Taking a break from the run of romance novels as Books of the Week to go for something completely different: Juno Dawson’s new YA novel Clean. There were a couple of strong contenders for BotW, but this blew me away when I read it. You will be hearing more of some of the other books from last week though – there’s one on there that’s not out in the UK yet that’s definitely going on one of my summer reading list posts at the very least.
Clean is the story of Lexi Volkov, the socialite daughter of a Russian hotel millionaire who definitely isn’t hooked on hard drugs and really doesn’t need to be in rehab. Or at least that’s what she’d thinks. She’s been checked into an exclusive treatment centre by her brother after nearly overdosing and the book follows her as she works her way through her treatment. This is a Young Adult book, but it is dealing with a properly adult subject matter and in a very upfront way and realistic way. I think this is one for the older end of the YA market – probably over 14 – maybe a bit older – although I was definitely reading stuff like this by GCSE sort of stage. I found this so readable that I wanted to keep going – but had to take a break or two because it is a lot to take in and deal with.
Lexi is a brilliant character – at the start she is very abrasive and incredibly hard to like – and that’s by design I think. It’s her addictions and the selfishness of the addict speaking rather than her real personality. I only really started to like her about two thirds of the way through – may be later – and started really wanting her to succeed but even then she had her moments. The book is also packed with interesting characters and great representation. I don’t have any experience of inpatient treatment, but the book felt like was based on fact and reality – even if sometimes I wondered if there shouldn’t be some more staff around. But then a bit of artistic licence is definitely allowable, and anyway as I’ve said – I don’t know anything about the reality of an expensive private rehab facility. I did have a few other minor quibbles and thought the ending was really clever – but I can’t say much more about any of that without spoiling things and breaking my rules about that sort of thing.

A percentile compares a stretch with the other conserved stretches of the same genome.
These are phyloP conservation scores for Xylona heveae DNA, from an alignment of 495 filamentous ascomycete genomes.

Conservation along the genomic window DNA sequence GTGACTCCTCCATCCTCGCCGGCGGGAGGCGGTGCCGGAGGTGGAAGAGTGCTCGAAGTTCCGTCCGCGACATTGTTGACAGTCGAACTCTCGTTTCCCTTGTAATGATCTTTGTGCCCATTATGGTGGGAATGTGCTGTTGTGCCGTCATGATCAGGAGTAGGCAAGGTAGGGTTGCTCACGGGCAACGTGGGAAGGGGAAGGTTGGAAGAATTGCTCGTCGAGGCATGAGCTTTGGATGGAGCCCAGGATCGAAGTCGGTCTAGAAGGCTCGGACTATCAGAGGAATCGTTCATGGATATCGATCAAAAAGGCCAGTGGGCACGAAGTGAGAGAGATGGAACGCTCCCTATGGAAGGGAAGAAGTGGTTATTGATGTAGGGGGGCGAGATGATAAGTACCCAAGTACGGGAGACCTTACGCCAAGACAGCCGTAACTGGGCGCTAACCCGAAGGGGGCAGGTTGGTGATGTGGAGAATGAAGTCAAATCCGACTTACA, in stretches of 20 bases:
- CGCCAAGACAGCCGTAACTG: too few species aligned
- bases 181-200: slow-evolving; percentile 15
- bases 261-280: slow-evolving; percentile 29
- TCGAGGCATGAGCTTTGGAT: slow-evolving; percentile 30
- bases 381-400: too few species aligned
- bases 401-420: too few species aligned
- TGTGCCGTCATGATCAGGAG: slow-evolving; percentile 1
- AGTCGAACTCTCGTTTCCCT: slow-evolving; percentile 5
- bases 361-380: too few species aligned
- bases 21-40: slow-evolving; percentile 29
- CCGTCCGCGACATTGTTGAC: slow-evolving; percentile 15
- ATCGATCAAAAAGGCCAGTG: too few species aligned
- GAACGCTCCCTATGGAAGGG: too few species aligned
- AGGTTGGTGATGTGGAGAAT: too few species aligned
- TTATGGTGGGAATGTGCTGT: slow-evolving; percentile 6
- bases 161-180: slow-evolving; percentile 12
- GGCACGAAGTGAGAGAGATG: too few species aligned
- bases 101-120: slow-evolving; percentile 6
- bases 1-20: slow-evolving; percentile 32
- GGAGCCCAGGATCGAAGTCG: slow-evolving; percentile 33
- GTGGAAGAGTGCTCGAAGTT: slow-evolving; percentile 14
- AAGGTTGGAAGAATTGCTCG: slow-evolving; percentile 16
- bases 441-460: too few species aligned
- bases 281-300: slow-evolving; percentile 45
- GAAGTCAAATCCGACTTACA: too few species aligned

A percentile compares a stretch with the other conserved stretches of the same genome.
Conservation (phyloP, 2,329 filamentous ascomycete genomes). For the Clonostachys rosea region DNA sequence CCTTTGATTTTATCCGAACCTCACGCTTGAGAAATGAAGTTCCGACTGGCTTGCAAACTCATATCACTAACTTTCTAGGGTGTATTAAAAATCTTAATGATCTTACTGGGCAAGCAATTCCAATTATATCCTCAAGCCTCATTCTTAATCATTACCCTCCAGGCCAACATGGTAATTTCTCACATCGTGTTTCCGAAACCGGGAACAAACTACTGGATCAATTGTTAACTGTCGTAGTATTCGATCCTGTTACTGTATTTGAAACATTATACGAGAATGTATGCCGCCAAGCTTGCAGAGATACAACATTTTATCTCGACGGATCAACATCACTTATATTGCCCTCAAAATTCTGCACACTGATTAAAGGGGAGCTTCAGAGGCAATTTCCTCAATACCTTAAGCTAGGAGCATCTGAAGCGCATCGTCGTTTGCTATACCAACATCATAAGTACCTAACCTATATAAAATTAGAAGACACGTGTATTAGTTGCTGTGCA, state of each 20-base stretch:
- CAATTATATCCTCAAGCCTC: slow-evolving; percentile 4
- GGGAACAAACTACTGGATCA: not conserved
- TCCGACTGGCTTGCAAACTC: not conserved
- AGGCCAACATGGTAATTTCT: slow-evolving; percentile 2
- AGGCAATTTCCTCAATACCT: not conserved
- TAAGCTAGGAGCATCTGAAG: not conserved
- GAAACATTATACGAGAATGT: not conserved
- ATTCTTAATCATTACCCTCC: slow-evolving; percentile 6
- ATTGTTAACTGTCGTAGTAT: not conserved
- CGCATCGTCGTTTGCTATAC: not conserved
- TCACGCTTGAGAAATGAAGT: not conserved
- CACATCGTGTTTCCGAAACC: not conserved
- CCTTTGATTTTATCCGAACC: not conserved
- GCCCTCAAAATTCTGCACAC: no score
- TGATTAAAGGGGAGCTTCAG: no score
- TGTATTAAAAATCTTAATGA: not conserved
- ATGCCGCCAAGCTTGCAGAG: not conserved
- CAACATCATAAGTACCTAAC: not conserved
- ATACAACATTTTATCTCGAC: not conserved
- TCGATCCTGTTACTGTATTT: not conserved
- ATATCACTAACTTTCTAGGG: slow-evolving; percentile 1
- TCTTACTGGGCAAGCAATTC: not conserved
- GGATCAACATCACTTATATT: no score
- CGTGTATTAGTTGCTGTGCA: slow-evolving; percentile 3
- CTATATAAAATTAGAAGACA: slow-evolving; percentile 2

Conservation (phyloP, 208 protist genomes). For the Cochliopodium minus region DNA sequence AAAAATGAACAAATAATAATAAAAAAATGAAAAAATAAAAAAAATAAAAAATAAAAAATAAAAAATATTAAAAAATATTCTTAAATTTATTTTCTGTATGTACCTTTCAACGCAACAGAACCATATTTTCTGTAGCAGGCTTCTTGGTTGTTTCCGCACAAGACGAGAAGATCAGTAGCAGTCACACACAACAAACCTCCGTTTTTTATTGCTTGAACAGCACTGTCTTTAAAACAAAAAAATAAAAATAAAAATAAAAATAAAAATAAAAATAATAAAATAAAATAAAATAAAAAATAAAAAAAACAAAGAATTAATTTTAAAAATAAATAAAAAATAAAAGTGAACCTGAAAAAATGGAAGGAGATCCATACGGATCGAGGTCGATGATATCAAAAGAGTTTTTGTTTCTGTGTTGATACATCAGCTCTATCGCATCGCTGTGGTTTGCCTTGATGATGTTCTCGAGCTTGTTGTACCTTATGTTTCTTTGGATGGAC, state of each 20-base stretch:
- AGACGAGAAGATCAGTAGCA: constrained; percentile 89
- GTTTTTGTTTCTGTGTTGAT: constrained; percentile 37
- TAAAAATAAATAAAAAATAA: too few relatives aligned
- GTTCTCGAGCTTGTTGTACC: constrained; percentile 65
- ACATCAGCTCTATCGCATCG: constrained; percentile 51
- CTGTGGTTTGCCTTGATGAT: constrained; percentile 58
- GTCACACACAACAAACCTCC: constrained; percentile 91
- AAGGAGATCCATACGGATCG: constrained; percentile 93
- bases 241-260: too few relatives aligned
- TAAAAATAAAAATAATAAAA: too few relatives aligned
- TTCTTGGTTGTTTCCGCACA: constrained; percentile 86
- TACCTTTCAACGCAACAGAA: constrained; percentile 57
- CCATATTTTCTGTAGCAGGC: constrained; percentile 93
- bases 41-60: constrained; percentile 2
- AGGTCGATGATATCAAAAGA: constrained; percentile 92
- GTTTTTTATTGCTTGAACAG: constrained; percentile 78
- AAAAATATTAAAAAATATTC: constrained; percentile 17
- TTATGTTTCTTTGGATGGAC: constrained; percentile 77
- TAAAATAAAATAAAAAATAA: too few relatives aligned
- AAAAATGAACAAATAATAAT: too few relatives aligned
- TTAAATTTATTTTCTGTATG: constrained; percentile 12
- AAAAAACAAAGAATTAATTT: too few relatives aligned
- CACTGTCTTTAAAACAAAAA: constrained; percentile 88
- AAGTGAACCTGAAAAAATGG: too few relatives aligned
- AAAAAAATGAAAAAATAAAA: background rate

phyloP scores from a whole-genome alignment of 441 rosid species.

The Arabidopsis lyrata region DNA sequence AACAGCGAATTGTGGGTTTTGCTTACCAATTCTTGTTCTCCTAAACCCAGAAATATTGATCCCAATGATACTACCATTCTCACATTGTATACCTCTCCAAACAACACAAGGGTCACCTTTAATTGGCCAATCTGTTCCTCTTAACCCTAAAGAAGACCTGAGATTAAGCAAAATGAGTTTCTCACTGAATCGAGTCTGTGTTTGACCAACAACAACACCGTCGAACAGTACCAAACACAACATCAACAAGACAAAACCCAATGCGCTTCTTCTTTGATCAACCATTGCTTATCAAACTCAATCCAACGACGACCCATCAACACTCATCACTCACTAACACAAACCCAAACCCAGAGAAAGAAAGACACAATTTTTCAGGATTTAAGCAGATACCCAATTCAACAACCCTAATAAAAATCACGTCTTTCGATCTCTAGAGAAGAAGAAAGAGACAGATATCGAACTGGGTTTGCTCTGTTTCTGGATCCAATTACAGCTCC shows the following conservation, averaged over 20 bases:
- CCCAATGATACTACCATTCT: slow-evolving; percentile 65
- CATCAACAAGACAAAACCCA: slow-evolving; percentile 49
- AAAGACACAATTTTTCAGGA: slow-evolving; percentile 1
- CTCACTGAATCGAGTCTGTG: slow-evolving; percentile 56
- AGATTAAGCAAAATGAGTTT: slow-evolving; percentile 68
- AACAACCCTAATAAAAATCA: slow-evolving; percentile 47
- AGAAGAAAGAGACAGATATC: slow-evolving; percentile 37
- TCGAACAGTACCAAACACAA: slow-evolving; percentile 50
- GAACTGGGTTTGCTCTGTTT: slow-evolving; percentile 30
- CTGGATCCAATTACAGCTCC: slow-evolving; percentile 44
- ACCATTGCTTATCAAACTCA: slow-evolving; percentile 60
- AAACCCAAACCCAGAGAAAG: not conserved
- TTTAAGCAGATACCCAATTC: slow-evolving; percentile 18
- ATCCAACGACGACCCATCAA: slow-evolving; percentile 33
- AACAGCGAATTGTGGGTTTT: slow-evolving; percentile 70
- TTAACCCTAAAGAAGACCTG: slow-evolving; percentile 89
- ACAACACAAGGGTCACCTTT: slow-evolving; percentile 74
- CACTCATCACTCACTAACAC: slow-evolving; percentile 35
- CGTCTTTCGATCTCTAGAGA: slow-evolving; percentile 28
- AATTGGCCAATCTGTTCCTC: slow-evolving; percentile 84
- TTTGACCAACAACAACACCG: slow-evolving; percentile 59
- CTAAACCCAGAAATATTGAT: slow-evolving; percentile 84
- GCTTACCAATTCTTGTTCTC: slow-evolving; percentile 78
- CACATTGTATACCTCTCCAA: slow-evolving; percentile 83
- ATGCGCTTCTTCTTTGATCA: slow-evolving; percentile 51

What I will say though is that this probably needs a trigger warning for pretty much everything – and not just for the drug taking and drug addiction. As I said earlier, it’s definitely for the older end of the YA market, and I needed to take breaks while reading this. But then as I’m a massive wimp who often doesn’t read books like this because they’re too dark for me, that’s probably not surprising.
I got my copy of Clean via NetGalley, but it’s out now and available in all the usual formats – Kindle and Kobo (and only £2.99 at time of writing) as well as paperback from all the usual sources. I’d also expect to be able to find this fairly easily in an actual bookshop and may be even the supermarkets.. I’ve got another of Dawson’s earlier YA books sitting on the TBR shelf along with her non-fiction adult book The Gender Games and this has made me thing that I really need to get to them sooner rather than later.